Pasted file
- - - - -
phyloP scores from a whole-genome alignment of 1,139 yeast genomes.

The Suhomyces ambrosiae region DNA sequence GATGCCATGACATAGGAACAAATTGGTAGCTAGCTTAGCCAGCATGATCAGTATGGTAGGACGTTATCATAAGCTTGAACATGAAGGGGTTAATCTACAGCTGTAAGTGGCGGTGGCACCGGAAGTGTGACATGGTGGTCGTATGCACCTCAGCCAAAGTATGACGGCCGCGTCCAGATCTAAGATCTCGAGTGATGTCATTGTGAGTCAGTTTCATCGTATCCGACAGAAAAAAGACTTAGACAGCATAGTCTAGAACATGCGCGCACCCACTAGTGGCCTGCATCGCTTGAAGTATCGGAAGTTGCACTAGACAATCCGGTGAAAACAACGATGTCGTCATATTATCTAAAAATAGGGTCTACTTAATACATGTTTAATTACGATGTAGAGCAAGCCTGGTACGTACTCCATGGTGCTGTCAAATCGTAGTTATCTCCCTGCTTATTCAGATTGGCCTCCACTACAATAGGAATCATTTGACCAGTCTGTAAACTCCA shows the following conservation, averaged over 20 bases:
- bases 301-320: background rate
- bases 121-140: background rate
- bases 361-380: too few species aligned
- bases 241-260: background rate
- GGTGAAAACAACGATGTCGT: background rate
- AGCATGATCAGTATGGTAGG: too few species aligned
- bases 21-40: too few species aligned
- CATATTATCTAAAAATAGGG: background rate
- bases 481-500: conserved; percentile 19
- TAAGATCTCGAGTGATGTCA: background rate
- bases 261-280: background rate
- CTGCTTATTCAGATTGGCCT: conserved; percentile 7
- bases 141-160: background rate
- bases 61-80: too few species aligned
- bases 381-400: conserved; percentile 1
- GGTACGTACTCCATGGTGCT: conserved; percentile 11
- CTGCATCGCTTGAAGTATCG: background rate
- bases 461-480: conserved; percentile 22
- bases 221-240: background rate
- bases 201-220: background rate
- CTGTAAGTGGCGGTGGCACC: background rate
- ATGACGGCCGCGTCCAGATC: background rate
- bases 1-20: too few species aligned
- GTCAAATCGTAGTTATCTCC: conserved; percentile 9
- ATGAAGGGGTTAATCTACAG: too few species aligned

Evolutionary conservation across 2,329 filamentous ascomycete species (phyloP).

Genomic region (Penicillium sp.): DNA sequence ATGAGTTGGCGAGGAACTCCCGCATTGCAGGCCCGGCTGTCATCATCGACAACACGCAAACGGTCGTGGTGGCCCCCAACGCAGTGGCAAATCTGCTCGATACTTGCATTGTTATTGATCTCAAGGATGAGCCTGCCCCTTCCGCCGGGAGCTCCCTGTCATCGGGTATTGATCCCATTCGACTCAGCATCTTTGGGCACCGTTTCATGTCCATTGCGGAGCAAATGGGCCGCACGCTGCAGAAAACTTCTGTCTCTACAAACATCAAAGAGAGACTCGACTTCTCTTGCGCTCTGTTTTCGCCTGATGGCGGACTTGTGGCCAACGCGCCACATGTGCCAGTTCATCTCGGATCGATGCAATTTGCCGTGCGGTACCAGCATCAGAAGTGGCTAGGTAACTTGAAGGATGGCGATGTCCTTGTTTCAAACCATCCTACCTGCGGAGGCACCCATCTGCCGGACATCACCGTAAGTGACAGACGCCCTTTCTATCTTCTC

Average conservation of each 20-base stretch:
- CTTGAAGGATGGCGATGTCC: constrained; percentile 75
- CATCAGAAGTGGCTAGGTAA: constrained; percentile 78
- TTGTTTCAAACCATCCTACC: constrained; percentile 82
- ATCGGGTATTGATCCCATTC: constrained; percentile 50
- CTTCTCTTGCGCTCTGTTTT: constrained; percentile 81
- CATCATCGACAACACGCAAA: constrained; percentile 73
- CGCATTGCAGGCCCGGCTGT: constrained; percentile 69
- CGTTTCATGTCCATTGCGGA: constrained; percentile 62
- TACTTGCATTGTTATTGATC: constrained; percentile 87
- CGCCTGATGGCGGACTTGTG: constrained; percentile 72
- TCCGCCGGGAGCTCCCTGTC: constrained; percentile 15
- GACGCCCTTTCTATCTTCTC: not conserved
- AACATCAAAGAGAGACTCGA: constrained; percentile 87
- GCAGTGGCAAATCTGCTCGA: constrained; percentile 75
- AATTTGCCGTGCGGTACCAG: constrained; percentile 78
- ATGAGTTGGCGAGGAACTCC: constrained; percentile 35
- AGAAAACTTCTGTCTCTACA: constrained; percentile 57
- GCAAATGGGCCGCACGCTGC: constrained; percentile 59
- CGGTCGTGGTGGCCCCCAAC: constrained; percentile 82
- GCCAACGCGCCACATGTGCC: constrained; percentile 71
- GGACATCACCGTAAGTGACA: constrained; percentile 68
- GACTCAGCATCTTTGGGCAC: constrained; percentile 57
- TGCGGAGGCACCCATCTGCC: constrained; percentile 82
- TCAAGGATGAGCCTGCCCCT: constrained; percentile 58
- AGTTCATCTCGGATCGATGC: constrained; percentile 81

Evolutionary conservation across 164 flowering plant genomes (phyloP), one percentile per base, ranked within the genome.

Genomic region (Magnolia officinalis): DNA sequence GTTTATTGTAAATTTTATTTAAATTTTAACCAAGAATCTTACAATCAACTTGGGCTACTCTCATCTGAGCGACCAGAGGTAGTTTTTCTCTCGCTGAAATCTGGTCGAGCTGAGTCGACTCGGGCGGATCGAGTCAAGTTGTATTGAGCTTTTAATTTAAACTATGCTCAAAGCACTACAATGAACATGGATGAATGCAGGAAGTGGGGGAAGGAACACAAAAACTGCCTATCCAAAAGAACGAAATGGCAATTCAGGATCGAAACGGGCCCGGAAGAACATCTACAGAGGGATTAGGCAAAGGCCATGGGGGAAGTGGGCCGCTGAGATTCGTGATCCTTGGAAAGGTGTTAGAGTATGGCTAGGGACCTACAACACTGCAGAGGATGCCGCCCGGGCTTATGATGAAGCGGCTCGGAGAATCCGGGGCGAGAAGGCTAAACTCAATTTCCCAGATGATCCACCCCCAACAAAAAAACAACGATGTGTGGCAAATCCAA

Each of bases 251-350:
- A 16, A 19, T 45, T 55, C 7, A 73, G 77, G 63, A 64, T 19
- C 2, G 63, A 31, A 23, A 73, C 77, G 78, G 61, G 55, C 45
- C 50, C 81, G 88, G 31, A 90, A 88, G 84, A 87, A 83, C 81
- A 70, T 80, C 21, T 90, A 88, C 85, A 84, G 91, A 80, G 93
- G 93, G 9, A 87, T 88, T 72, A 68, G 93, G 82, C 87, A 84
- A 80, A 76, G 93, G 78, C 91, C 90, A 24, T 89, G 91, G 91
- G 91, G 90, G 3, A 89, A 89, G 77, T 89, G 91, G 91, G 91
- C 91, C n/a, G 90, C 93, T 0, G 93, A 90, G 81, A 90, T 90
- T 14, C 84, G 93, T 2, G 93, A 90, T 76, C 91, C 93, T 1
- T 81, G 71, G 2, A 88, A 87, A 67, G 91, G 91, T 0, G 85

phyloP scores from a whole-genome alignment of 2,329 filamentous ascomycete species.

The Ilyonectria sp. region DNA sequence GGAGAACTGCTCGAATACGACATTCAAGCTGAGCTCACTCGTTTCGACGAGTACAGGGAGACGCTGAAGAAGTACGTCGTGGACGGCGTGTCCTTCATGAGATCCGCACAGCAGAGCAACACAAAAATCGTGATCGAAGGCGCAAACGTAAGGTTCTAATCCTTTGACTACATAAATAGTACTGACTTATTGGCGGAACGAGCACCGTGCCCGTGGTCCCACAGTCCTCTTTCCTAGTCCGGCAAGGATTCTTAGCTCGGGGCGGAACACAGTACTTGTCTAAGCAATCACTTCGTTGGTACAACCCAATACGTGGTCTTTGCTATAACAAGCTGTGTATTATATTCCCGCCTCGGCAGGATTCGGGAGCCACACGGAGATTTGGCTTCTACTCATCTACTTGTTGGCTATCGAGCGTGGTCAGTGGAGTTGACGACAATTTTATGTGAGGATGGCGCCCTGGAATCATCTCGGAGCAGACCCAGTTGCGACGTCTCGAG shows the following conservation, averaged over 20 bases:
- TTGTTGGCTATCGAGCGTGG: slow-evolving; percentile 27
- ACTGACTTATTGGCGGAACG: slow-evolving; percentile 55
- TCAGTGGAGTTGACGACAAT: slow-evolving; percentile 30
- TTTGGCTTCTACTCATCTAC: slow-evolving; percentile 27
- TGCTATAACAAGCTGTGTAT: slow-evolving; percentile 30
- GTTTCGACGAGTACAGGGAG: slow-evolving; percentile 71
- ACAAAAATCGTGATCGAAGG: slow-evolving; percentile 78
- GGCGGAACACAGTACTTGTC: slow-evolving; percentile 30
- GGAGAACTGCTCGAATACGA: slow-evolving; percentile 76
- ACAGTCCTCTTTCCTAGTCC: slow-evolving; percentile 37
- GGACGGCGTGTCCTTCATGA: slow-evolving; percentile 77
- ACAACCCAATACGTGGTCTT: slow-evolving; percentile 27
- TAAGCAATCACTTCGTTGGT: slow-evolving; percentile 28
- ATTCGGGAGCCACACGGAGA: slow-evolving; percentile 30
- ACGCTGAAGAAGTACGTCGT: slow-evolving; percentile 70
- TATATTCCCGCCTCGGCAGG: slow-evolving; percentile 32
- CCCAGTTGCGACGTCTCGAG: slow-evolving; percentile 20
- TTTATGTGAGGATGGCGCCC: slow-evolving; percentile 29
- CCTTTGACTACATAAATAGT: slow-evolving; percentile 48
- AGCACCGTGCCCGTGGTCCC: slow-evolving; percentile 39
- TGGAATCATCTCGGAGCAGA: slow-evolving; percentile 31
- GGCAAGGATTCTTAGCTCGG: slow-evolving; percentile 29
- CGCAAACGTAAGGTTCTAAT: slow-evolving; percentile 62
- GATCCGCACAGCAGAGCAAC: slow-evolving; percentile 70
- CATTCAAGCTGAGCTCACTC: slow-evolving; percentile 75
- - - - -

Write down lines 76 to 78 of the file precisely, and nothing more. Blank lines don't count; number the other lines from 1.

- GTTTCGACGAGTACAGGGAG: slow-evolving; percentile 71
- ACAAAAATCGTGATCGAAGG: slow-evolving; percentile 78
- GGCGGAACACAGTACTTGTC: slow-evolving; percentile 30